It was either a famous Greek philosopher or an obscure Jewish divorcé who said that being married to a Jewish woman is one of those things you should try for a brief period, and then give up for the sake of your mental health.
One hesitates to use a word as loaded as "survivor" in this context, but what the hell - I was once married to a Jewish girl and survived.
Imagine, then, what damage exposure to, not one, not two, but 15 - count 'em - Jewish girls could do? I mean, we're talking almost radioactive levels of emotional corrosion. But such was the risk I took when I decided last week to go speed-dating.
There are numerous ways for Jews to meet these days apart from the obvious old-fashioned, and onerous, ones such as, you know, leaving the house, driving for miles, parking at great expense, then going to a crowded bar to endure ritual public humiliation as you get swatted away by gorgeous JPs with richer and hunkier men in mind.
For the more time-poor, and sensitive, among us, there are new-fangled occasional mini-events organised with near-military precision such as "cooking parties", where an equal, and small, number of men and women are brought together in the controlled environment of a kitchen in north London to master the intricacies of haute cuisine while hopefully finding a life partner. That's the idea, anyway. From what I've heard the experience is more likely to involve some uncomfortable fake bonhomie and banter, and lots of pretending not to find each other deeply unattractive while bowdlerising chicken or doing obscene things to tempura.
So I passed on that and instead plumped for speed-dating in a restaurant near Southgate. My first fear was that local girl made "good" Amy Winehouse and all her tattooed mates would turn up in their grungy Camden market boho wear and laugh at all us nebbishes in our off-the-peg shirts and slacks. Luckily, she didn't - her dad must have detained her with one of his impromptu sets of Sinatra ballads. Cheers, Mitch, I owe you one.
My other major concern was that, far from being a private function in a cordoned-off area, we were in full view of actual paying customers who had come to this cosy bistro for some quiet Monday night dinner and chat, only to find themselves surrounded by two dozen or more anxious, love-starved Jews.
You could see their eyes in the semi-darkness, flickering with anticipation. You don't get this much gratis entertainment on Freeview.
And it was entertaining - if you happen to get a sadistic kick out of watching men stumble nervously from pillar to post, or rather table to table, where each of the "dates" sit, just waiting for the assembled saps to fluff their way through conversations with them, a mixture of women clearly way out of their league or so not their type that the requisite five-minute length of the blip-date seems, ooh, roughly four minutes and 58 seconds too long.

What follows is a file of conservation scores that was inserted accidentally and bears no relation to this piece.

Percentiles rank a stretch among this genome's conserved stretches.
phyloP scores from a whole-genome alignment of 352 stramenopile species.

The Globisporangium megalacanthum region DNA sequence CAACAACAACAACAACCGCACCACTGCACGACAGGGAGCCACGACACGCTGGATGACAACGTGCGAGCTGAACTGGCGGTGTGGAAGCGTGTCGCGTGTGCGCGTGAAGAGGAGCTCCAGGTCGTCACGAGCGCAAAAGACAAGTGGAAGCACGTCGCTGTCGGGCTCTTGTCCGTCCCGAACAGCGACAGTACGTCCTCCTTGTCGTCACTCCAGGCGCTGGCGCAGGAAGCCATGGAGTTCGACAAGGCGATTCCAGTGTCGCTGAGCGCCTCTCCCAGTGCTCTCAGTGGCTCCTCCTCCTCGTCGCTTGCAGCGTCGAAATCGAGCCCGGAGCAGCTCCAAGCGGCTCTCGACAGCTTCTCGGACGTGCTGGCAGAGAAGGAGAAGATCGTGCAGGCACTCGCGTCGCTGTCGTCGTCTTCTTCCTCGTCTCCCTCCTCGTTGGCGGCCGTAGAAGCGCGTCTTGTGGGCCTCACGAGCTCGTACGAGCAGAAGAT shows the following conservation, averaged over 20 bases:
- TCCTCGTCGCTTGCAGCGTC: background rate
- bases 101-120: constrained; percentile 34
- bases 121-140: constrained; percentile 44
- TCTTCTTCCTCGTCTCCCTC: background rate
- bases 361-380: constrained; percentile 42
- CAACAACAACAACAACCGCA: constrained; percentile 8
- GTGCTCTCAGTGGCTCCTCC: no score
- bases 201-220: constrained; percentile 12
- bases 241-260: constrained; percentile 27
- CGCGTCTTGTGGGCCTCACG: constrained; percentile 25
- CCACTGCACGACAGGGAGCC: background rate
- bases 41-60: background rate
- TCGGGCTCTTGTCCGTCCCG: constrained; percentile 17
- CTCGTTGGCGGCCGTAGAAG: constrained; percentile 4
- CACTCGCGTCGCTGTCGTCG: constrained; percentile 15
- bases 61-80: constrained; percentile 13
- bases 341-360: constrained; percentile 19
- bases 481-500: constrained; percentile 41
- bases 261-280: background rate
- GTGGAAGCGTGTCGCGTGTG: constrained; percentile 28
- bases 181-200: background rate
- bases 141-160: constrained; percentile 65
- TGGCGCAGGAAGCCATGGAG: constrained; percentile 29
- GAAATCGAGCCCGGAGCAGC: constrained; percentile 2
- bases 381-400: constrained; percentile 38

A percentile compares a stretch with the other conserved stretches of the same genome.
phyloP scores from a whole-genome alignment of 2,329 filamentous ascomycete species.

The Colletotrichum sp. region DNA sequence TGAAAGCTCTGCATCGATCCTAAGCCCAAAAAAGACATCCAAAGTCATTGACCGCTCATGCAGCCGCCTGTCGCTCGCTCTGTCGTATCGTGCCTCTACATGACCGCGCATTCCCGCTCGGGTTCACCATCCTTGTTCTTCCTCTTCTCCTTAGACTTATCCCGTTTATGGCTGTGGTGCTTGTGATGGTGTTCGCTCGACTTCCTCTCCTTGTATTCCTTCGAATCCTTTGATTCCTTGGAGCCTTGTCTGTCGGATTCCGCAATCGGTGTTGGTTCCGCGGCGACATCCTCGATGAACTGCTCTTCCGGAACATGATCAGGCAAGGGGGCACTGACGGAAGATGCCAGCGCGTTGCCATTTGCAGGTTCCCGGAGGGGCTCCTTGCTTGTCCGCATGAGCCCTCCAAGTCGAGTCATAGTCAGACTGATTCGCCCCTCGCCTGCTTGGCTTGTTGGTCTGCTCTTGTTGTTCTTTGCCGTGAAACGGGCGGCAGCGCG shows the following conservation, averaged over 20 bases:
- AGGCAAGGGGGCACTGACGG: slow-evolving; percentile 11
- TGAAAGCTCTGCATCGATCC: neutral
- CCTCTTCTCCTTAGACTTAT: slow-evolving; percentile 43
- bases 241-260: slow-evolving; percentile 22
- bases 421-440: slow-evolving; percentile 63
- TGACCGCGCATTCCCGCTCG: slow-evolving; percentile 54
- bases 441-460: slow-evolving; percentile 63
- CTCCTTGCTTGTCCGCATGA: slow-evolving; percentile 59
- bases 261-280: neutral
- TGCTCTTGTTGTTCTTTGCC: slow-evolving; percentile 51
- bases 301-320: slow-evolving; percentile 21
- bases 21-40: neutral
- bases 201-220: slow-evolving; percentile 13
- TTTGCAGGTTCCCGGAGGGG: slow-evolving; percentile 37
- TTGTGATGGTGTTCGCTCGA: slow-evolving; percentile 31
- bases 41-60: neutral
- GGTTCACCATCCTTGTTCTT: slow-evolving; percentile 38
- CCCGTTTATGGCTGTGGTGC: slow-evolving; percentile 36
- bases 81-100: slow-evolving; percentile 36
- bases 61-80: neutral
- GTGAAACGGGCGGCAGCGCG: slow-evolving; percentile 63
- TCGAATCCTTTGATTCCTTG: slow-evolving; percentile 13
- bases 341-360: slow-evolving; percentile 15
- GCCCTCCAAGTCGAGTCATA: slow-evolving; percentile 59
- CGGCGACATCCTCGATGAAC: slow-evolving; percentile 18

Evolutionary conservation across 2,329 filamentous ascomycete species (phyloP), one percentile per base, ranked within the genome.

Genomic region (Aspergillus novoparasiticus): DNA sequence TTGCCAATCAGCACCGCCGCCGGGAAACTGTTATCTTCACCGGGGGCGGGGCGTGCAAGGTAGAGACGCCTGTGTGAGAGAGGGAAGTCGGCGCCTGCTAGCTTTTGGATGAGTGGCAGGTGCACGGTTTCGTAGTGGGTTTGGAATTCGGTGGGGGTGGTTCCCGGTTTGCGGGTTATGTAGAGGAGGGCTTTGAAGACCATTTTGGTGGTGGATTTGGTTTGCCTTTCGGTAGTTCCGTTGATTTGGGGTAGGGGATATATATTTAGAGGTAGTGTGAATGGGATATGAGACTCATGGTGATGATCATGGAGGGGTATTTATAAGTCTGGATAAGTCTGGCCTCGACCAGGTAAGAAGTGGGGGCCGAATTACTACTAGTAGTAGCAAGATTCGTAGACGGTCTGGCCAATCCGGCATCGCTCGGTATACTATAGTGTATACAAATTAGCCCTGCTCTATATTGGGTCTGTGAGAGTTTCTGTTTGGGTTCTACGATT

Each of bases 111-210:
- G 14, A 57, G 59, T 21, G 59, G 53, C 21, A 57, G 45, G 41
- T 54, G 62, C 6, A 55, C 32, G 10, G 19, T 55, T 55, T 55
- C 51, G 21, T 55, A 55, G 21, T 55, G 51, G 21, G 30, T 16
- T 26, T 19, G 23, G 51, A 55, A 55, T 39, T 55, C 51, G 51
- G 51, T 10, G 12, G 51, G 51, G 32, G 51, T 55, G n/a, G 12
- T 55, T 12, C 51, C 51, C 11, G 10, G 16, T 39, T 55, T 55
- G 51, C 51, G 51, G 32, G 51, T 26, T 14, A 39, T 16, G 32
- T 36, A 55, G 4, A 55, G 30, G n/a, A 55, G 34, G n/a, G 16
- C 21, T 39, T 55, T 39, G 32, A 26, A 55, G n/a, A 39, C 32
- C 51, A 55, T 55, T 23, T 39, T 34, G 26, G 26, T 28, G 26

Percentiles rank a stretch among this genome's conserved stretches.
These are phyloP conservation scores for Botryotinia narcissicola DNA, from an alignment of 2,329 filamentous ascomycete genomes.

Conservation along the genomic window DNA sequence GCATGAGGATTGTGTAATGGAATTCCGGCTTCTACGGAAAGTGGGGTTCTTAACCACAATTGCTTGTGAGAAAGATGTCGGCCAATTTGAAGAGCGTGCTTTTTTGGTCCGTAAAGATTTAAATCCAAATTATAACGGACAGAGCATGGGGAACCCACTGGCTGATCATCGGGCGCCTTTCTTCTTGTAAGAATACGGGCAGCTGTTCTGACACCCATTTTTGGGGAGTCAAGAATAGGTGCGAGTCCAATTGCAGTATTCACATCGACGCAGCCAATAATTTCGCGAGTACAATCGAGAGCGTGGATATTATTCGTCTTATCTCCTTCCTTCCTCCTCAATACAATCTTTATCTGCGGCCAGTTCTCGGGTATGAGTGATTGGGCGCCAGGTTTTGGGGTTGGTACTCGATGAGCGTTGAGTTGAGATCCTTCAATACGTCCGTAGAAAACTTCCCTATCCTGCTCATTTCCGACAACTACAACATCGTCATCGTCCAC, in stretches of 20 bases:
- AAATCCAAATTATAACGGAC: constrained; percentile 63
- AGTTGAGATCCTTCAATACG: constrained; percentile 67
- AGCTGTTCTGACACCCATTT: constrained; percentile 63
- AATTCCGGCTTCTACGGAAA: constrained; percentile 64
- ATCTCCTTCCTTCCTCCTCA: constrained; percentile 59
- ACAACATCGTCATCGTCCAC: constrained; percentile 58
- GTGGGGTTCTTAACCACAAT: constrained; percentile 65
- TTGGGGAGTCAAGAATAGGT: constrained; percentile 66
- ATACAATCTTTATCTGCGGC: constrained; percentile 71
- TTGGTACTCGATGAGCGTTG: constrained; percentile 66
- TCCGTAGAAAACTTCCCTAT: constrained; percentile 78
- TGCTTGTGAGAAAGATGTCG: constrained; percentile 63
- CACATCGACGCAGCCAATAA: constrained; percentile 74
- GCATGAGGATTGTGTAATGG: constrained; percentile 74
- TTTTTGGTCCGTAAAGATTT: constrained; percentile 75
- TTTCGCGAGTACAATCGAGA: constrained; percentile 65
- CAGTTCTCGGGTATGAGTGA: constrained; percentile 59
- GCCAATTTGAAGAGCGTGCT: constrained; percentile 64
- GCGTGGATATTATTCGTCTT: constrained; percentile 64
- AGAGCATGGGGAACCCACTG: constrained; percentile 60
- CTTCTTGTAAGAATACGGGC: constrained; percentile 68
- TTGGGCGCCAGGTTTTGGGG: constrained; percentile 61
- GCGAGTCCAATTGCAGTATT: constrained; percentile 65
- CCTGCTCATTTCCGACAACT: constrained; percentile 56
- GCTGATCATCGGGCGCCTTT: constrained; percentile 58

My first superfast tryst was with a hottie. Now, they say great beauty drives a woman crazy. Well, men, too: show me a beautifully sculpted face or a well-proportioned body and I'm reduced to drooling monosyllables or stuttering attempts at humour. Weirdly, these rarely meet with success, and tonight was no exception.
"Are you always like this?" said girl number one, and I don't think she meant it as a compliment. I spent the remaining 120 seconds performing incredible feats of origami with a napkin. Sidling sheepishly over to the second table like a condemned man facing a showdown with his executioner, I got shot down before I'd even sat down. Scornfully scanning my grey jacket and trousers ensemble - one of Top Man's top-of-the-range numbers, or at least it was when I bought it in 1994 - she winced and said, with all the delicacy of a butcher with a hangover, "You didn't make much effort, did you?"
It really wasn't a successful outfit, all told – another woman opined that I'd "fit in really well around Burnt Oak." Ouch.
After that, le deluge. There was the girl who decided I made her "feel comfortable" - what, like an old blanket you give a dog? Thanks for that, attractive but inadvertently hurtful lady. Another didn't like the way I poured the milk into her coffee - odd, because like most of humankind I favour the vertical drop from jug to cup.
But the final straw came when a woman, halfway through our brief encounter, decided she needed a cigarette break. She'd lasted less than one minute with me. Still, that's probably longer than Katie Price will put up with Alex Reid.